Apalit, Pampanga Philippines [8/22/2016] After President Rodrigo Duterte had broken all customs of what a politician should be, should sound like, what topics should be discussed, the “morale” of the Filipino people is at its highest. Disgusted from previous presidents, now the tunnel of light is seen for the Philippines’ economical boost and a drug-free country.
In the latest meeting with the media, President Duterte silenced Mr. Miller, a foreign journalist from Asia. He ask the president about ‘unleashing a national death squad‘.
Mr. Miller : At the risk of being shot down, the numbers of people who’ve being killed in the streets of the Philippines since you come into power, 6 weeks ago, has risen into thousand. I know you have been contentious of your critics, but, they are accusing you of unleashing a national death squad. When is this gonna end?
Pres. Duterte: That is a very good question. Because in the past, no political leaders is really willing to work and risk his life. The standard practice in this system of government is that, when they accused, they would always file a counter-charge. They always use that poor leverage against the poor policeman. Remember in this country, no lawyer is provided for the policeman and other security officers when they are in trouble with the law. They are left on the mercy of their own. That was the policy beforehand the previous ones they left behind.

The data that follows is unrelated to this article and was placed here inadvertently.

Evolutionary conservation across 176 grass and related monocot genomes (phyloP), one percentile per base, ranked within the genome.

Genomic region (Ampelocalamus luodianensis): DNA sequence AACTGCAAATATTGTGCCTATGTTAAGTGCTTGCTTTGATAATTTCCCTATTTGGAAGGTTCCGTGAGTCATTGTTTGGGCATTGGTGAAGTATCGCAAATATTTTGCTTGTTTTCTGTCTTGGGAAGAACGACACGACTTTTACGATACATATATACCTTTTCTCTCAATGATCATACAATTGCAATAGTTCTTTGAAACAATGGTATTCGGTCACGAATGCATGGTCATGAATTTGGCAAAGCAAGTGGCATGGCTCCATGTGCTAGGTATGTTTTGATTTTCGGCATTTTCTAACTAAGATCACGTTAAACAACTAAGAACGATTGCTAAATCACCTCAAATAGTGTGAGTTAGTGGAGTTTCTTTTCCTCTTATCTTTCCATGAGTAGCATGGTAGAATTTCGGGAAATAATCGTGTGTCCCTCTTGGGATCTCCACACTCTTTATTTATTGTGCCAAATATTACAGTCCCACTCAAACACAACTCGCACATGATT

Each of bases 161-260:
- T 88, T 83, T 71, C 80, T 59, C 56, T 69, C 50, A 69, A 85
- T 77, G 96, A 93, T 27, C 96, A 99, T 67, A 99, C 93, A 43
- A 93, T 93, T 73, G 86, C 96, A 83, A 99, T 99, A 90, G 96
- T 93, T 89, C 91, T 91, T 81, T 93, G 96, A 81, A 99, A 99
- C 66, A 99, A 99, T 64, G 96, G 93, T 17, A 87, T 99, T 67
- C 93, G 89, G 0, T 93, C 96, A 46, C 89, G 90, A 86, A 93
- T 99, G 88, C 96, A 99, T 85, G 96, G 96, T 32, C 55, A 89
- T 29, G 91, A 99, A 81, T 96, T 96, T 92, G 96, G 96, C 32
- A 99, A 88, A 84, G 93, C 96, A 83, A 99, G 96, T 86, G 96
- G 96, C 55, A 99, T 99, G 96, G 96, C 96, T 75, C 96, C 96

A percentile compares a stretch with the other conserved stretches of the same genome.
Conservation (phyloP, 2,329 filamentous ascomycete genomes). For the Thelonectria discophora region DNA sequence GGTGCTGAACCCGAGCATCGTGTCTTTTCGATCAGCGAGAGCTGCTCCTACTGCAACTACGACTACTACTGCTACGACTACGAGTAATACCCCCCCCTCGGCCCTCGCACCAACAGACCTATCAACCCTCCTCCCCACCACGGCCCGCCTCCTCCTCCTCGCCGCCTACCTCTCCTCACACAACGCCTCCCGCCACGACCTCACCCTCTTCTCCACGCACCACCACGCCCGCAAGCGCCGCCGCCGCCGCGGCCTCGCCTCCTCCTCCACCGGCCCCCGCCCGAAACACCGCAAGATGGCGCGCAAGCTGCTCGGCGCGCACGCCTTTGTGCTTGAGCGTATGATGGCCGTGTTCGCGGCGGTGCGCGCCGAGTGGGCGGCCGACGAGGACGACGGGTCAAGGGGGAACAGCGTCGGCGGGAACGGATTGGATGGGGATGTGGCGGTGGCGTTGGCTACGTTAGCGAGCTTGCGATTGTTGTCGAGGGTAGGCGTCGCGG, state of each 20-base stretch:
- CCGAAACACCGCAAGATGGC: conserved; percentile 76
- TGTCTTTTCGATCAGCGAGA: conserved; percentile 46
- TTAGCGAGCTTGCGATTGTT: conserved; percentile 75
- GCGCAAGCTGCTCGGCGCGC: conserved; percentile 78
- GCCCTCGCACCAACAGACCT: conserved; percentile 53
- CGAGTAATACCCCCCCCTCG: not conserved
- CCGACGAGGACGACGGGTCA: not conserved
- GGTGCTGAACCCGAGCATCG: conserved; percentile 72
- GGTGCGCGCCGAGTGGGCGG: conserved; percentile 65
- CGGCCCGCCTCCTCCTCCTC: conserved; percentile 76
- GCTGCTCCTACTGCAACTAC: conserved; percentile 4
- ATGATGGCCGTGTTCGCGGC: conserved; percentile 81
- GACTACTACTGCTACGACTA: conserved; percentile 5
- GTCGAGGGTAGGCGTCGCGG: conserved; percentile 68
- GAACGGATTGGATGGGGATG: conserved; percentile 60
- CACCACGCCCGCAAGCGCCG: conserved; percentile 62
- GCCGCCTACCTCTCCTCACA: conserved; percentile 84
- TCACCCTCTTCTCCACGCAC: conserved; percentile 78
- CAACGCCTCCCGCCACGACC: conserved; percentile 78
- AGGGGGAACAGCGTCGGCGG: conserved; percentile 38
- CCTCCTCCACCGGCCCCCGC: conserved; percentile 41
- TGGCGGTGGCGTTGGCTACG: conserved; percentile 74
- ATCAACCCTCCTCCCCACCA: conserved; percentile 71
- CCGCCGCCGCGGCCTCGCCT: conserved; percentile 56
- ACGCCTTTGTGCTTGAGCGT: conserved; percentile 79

The foreign journalist followed up with the question that pointing out, the president being a lawyer. A simple practice, that a person is innocent until proven guilty.
The president, giving some statistics about how prevalent the drug problem is in the country, describing the current situation as “pandemic”.
Mr. Miller : At the risk of a ‘gun law’ sir?
Pres. Duterte : “It can happen! It happened.”
He cited the United States of America as an example. The policemen in his country also kill blacks on the streets. Another significant issue is that of the boy that was rescued in the rubbles’ bombing in Syria.
“Why US is not doing anything about it! Are we here about the country? Or the basic human rights? Almost the same.”